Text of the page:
Homeschooling a child with learning disabilities

Discussion in 'Homeschooling Forum' started by old regular, Jan 30, 2007.

  1. old regular

    old regular
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    I would like to learn what tools are available, for homeschooling a child with a learning disability.Are there programs available on line? Does anyoneth know of a good Christian based, God centered curriculum? Brother Slone
     
  2. mhoward1999

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    In my opinion A Beka is the best all around curriculum. You might find one or two subjects that another publisher does better, but all in all it's my favorite, by a MILE. :) As far as special resources, I don't know. Sorry I can't be of more help in that area. Hopefully, others will be able to help you with that one.
     
  3. music4Him

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    Acually my sister put my nephew through one online that was offered though a Baptist church in our area. Although I guess it depends on what type of learning disability it is. My nephew had behavior like ADHD and for him the online class worked, but when my sister moved he went to public school and for the last few times has made A B Honor Roll.

    BTW, come to find our he had food allergies that contributed to his hyper behavior.
     
  4. samarelda

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    We adopted a child from Bulgaria about 5 years ago. He has some kind of learning disability. It is like there are some wires in his mind that just aren't connected. We were using ABeka with our other children so started him on that. It was just too hard for him. We now have him using ACE and it is much easier for him. He goes slower than the other kids and will probably not graduate at 18, but we do the best we can. It helps also for him to have his own curriculum so he is not "competing" with the other kids. Sometimes his little brother (6 years youngeer) would know an answer that David couldn't get. It was humiliating for him. I think part of the reason ACE works for him is because he thrives on rigid structure (from spending 9 years in an orphanage where every day had the same routine) and Ace is very structured..... read a little, answer questions. We tried many curriculums with him before staying with ACE.

    This is kind of off the wall, but it might also help you to know his learning style. One of my daughters learns best by doing and it helped her in school so much once I realized that. A doer is the hardest to teach. You can easily do math "hands on" but need to get creative to come up with things that will help with Language and Spelling or other subjects.

    I don't know what his learning disability is, but this is what I can offer based on my experience. Maybe if you were a little more specific we could offer more advice. Keep us informed. I believe anyone can homeschool and any child can be homeschooled.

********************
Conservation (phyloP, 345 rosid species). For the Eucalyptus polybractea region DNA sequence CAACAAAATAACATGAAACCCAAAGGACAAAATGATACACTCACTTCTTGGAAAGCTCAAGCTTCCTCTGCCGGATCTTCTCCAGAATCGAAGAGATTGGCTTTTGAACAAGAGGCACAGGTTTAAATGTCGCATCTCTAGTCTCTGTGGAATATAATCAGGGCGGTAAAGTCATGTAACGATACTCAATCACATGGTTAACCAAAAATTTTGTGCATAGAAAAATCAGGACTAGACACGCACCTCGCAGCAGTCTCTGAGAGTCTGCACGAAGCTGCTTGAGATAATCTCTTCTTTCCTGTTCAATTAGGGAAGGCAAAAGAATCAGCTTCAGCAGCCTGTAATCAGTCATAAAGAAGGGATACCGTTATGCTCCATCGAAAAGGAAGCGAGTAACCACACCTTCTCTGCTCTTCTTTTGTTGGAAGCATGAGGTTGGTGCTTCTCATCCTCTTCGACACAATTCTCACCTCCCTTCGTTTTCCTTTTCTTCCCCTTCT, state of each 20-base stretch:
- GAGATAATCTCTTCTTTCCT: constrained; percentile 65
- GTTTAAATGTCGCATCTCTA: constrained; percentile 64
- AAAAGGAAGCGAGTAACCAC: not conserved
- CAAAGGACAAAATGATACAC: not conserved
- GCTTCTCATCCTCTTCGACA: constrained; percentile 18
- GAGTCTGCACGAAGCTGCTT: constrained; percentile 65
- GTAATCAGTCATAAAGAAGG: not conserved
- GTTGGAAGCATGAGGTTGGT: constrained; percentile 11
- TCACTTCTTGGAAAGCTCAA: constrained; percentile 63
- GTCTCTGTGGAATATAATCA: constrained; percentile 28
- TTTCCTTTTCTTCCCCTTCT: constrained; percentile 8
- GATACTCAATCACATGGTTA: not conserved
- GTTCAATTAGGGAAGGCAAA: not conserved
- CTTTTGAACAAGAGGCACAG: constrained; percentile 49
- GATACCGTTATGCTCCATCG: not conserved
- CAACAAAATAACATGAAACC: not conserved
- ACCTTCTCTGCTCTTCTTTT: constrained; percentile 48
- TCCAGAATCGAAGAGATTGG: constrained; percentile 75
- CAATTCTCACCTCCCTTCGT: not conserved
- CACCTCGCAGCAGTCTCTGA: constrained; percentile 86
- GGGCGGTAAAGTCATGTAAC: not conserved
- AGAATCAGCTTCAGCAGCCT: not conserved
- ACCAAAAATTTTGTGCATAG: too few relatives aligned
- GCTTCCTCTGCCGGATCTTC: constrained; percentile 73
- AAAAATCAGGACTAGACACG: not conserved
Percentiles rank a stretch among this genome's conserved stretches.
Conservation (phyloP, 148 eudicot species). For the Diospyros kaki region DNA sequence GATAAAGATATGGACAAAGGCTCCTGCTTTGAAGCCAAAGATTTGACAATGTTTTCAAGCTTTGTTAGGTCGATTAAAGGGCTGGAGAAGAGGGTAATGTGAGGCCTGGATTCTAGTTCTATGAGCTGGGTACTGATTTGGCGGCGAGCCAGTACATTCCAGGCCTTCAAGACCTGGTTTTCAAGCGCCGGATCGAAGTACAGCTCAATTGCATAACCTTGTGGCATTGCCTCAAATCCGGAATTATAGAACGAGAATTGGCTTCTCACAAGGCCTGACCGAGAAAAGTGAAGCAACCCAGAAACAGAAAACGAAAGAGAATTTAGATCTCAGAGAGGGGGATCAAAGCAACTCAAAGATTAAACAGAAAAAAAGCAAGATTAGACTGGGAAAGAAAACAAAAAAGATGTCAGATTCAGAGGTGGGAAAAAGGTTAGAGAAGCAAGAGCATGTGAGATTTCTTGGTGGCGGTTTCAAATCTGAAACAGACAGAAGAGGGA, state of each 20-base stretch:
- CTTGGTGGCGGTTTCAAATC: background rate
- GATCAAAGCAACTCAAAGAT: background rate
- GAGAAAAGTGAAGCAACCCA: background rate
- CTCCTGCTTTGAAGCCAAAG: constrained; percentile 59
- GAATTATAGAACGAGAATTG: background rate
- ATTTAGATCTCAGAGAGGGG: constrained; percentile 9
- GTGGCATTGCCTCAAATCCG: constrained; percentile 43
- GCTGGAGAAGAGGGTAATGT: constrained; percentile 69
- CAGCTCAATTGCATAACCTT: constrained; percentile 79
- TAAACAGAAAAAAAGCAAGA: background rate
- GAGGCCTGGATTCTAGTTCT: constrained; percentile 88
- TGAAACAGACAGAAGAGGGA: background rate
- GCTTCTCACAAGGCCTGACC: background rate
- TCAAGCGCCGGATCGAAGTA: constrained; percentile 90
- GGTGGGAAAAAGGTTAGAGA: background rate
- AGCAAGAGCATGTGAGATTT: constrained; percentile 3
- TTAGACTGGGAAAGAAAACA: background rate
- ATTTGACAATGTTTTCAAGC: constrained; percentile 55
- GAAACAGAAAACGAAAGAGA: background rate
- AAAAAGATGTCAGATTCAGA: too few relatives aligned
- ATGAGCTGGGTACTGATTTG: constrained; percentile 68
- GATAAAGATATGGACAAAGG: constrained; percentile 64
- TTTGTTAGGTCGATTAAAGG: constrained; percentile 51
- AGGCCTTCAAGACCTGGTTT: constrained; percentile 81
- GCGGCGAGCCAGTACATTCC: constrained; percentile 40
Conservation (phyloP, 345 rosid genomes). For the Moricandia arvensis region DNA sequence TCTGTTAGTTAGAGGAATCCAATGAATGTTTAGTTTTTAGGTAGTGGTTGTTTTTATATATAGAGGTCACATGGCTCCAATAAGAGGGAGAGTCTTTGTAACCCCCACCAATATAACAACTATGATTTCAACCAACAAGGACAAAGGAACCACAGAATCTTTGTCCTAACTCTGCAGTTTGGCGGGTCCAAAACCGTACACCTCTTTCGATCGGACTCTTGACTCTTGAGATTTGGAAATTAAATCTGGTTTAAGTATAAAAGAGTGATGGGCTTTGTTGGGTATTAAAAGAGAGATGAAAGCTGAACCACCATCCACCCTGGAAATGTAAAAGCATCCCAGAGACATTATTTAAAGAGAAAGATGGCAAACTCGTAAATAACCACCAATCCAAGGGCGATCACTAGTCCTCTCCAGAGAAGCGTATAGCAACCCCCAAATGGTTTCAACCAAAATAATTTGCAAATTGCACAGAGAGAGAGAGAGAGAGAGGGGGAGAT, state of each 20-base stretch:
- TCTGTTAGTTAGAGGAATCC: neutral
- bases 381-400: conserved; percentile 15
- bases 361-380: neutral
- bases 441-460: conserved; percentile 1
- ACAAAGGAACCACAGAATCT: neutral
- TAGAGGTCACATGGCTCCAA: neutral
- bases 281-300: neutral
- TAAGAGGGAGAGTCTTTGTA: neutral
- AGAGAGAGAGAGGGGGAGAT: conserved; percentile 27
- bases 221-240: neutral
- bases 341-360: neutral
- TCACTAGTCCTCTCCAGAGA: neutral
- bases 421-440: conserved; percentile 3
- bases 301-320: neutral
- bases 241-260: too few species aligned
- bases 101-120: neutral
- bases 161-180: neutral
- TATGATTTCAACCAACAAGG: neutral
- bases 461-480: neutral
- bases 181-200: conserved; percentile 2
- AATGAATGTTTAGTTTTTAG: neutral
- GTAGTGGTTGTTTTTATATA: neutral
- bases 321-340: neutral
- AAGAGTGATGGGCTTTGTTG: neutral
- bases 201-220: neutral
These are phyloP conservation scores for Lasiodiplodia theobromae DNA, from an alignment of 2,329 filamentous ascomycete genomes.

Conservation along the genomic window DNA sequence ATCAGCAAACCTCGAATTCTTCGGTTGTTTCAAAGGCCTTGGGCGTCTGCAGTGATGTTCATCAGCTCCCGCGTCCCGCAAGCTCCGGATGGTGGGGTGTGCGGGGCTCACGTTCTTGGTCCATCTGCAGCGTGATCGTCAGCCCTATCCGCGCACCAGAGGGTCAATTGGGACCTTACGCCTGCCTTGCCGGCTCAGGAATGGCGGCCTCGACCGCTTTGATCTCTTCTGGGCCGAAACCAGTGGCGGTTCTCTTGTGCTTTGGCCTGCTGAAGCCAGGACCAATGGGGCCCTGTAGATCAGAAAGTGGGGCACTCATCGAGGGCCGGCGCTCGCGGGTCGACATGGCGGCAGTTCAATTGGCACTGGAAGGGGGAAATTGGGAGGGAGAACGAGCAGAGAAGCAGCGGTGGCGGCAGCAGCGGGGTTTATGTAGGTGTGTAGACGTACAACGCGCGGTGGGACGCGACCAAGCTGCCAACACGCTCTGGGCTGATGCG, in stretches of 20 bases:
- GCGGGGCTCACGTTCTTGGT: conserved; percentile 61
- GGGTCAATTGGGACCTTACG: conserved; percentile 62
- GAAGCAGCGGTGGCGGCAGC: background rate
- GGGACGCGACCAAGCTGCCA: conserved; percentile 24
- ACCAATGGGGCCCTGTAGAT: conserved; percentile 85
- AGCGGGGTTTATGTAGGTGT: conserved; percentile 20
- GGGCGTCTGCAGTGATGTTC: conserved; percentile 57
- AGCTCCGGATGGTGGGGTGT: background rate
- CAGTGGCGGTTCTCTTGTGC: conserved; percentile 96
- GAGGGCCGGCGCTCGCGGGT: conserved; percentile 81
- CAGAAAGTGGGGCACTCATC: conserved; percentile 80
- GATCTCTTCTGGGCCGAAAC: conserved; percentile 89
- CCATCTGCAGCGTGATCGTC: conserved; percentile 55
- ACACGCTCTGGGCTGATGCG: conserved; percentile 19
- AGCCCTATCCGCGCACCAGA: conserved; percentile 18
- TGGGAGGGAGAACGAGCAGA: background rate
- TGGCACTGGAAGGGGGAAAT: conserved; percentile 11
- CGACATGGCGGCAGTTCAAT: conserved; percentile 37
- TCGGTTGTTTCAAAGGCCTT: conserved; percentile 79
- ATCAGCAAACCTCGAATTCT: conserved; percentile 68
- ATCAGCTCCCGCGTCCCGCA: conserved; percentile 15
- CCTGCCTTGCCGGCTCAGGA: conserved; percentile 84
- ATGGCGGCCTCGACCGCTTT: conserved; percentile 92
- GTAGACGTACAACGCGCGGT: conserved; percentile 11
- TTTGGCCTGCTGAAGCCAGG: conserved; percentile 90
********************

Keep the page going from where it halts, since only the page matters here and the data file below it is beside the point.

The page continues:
5. reformedbeliever

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    Check out Alpha Omega's Switched on Schoolhouse. It is computer based and is customizable. You can design the curriculum to work for your child. The computer keeps the attention of those with A. D. D.
     
  6. Helen

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    What kind of learning disabilities are you talking about? There are different ways of handling different problems.

    A Beka is a good nuts and bolts curriculum, but it does not encourage individual expression or creativity at all, and these may be very necessary for a child with a disability. If A Beka is used, I would strongly recommend going outside the curriculum in those areas.

    Everything depends on how the child learns. Is his/her reasoning inductive or deductive? Is dyxlexia involved? What is the age of the child? Etc...
     
  7. Mapipe

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    Isn't it funny how we view things differently.? I wouldn't recommend A Beka to anyone, unless one wanted to produce an un-creative, rigidly disciplined student. I was never so frustrated as I was trying to use A Beka. Likewise, I tried BJ Press with the same results. I found it better to pick and choose per subject. For instance, Dr. Wiles for science--there is absolutely none better! Each has to pick what works for one's student, but if I had a child with learning problems, the need for hands-on as opposed to worksheet after worksheet would definitely come closer to meeting his/her needs than rigid paperwork. How's that for a confusing sentence? LOL!
     
  8. annsni

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  9. abcgrad94

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    While I like A Beka and both of my children use it, I wouldn't recommend it for a child with a learning disability. A Beka introduces concepts and moves on quickly. It works well for kids who can remain seated and can focus on lots of paper work. My oldest is gifted and this works well for her. My youngest gets tired of all the paper work and prefers not to be confined behind a desk for long periods of time.

    Also, A Beka has great visuals on their worksheets and in their reading books. Some children enjoy the visuals, but some are distracted by the bright colors and illustrations. It depends on the learning disability.
     
  10. old regular

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    A Child That Learns Differently

    The child I have in mind has been in the 8th grade.Has fallen through the cracks, has been having problems with reading and math, but does quite well in music and is learning to play different insturments.It appears she memorizes words instead of sounding them out.She also has problems retaining math problems, multiplication tables etc..... Brother Slone
     

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